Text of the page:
For decades, upscale shopping centers, banks and movie theaters thrived on Haven and Millikan Avenues in Ontario, Calif. Four-lane highways lined with trees and greenery are commonplace amid gentle California breezes.
Unknown by many local residents, a great superspeedway occupied the space from 1970 to 1980. The 2.5-mile rectangular track closely resembled Indianapolis Motor Speedway, prompting fans and the media to nickname the track “Indy of the west.”
It was the most opulent of speedways with glitz and glamour that outweighed reality and doomed the project from the very start.
Built for $30 million, which was an astronomical amount in 1970, china and silverware sat upon linen in three-story corporate suites. A three-mile road course, a drag strip and two infield lakes contributed to it being deemed the very best speedway ever built. Spacious garage facilities, wide comfortable seating and a state-of-the-art computerized, real-time scoring system were just a few of the amenities the track had to offer.
It came to fruition thanks to a complex financial prospectus financed through bonds issued by the city of Ontario. David Lockton, an Indianapolis attorney, was named president and spent nearly a year working through land purchases and contractors. Ground was broken on Sept. 24, 1968, and construction took nearly two years to complete.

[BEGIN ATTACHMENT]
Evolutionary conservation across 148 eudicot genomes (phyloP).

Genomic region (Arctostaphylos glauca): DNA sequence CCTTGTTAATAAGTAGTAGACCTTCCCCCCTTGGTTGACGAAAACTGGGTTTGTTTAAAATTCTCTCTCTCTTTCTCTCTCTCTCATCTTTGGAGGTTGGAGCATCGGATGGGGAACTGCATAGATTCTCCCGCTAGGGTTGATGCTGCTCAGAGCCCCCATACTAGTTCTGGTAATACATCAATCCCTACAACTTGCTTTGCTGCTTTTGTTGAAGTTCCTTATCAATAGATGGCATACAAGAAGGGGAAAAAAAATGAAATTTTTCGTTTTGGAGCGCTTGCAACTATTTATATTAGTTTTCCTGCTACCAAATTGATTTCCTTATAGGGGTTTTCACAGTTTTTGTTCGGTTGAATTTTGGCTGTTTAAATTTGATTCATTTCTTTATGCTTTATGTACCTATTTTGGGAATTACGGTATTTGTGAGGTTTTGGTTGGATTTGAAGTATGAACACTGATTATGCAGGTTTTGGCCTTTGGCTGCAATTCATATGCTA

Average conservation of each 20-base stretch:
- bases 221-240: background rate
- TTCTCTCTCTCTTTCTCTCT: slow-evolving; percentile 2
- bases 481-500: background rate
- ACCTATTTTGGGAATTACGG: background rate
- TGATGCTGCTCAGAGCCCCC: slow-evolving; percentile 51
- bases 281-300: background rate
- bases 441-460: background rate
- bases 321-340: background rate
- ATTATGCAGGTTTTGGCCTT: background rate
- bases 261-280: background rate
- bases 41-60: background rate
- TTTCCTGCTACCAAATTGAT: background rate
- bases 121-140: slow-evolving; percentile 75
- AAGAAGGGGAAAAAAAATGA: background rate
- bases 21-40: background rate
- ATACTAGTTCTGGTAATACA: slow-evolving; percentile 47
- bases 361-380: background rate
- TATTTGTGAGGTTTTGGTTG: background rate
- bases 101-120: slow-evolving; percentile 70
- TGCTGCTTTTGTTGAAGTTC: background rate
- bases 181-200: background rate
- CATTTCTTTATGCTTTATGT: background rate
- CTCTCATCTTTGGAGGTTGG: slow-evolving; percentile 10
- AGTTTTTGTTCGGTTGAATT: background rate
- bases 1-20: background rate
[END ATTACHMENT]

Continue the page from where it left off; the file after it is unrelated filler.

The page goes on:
In a 1992 article written by legendary Los Angeles times scribe Shav Glick for American Racing Classics, projected annual revenue was placed at $6.4 million, with expenditures of $2.4 million, leaving plenty to pay the annual $2 million rent.
Projected attendance for Indy car, NASCAR, Formula One and NHRA events was set at 690,000. In actuality, Ontario Motor Speedway drew only 372,081 in its first season.
H.A. “Humpy” Wheeler, former president and general manager of Charlotte Motor Speedway, remembers OMS as a fabulous superspeedway that experienced difficulties from the beginning.
“Ontario Motor Speedway was a marvelous facility,” Wheeler said. “Everything was first class. It should have been built as a high-banked, three-quarter-mile race track that would have had a lot of action. It ended up being a one-groove track and that was the problem with it. Everyone could see early on there was nowhere to pass.
“It was unusual because it was the first race track financed by bonds, which was almost impossible. They had to service the bonds and guaranteed a certain percentage. So that came up and they had to pay that off.
“The track was in the right place. However, you could see the beginnings of the deterioration of the love of automobiles in Southern California even then,” Wheeler continued. “If it had come in the 1940s,’50s or early ’60s, there was this tremendous passion for cars there. But then California kept putting regulations on cars and they became something young people shied away from. I think that had as much to do with it as anything.”